I thought Linux had done much the same thing for the same reason - performance.
Admittedly though it's been a long time since I've worried about the finer details of operating systems so I could well be misremembering. I can believe that MS moved too much of it into the Kernel though. Video is probably worth moving but printers don't need that kind of performance.
We had this issue in our office - with a Kyocera MFP driver.
It's all well and good Microsoft issuing a patch, but how in the hell are you supposed to run windows update to apply it? Our machines were crashing before login!
(Pro tip - safe mode, disable print spooler service, then run optional updates in normal mode)
>>Pro tip - safe mode
All well and good if you can get to safe mode without booting Windows 10 in the first place (I'm looking at you 'Secure Boot'). Oh wait, if you reset/power off the machine 3 times as it is doing the whirly icon it detects there is something wrong and lets you get a little further - which of course assumes you get a chance to see the whirly icon.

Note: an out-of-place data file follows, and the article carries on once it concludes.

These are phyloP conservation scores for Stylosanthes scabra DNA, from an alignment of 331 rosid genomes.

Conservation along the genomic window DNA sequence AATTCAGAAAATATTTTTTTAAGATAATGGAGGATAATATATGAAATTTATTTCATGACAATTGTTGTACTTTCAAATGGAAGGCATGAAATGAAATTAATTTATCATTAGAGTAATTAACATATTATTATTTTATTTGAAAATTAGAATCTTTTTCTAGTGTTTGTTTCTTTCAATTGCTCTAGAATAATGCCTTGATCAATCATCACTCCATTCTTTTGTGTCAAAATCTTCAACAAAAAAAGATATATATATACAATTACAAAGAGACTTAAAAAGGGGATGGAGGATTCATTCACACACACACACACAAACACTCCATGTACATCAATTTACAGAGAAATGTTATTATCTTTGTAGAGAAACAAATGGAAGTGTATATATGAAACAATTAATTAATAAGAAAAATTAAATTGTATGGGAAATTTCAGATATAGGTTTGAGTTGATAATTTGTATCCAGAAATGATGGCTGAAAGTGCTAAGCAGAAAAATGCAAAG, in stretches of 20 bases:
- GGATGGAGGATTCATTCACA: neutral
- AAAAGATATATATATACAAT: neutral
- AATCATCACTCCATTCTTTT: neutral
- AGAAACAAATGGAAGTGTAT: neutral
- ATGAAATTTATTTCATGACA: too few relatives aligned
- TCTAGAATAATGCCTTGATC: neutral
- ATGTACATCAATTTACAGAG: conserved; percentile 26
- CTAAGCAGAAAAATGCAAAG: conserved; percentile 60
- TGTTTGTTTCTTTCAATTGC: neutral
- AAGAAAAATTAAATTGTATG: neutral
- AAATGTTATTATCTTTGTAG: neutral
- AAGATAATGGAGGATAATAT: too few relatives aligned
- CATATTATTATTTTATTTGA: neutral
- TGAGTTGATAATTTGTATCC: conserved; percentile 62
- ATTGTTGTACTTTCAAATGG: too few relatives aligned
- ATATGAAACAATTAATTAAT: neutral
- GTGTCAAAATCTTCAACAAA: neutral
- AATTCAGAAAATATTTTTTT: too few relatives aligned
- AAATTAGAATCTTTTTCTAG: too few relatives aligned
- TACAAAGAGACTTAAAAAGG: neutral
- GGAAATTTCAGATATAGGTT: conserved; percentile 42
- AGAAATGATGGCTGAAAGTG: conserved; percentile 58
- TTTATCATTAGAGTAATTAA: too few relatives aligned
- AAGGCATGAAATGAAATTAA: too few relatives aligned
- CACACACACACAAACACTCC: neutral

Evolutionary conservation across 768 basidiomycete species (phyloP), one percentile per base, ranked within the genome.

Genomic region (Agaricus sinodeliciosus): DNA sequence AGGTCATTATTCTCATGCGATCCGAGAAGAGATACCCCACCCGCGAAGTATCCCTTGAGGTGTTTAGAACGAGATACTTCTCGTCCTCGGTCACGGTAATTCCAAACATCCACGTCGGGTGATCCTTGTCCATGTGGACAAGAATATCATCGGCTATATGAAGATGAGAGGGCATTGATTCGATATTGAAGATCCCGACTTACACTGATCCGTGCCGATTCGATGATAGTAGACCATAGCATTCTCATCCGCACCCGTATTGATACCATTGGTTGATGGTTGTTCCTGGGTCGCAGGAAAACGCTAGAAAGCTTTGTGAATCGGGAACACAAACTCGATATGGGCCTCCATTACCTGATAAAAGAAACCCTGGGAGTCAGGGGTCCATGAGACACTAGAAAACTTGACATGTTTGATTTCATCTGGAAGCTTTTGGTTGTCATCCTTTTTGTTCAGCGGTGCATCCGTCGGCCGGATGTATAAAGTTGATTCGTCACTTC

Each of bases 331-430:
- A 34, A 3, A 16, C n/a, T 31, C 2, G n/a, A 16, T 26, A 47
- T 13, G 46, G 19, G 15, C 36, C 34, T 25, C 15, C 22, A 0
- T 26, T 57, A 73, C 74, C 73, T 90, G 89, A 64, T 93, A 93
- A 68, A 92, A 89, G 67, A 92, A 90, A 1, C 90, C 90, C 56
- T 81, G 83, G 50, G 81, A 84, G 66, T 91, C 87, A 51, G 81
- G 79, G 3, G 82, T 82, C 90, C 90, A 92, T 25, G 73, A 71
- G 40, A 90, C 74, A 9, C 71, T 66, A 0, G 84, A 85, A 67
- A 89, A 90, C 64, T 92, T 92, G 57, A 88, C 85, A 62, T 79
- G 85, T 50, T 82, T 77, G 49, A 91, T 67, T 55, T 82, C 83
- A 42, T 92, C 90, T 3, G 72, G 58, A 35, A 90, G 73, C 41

Once upon a time there was perfectly good way to get at safemode, which didn't rely on you spamming the power button, but it was removed as an improvement. Bring back my f8!
Windows seems predicated on the (misplaced) belief that it won't break before you can log in... shame the people who dream up these things don't actually live in the real world(tm).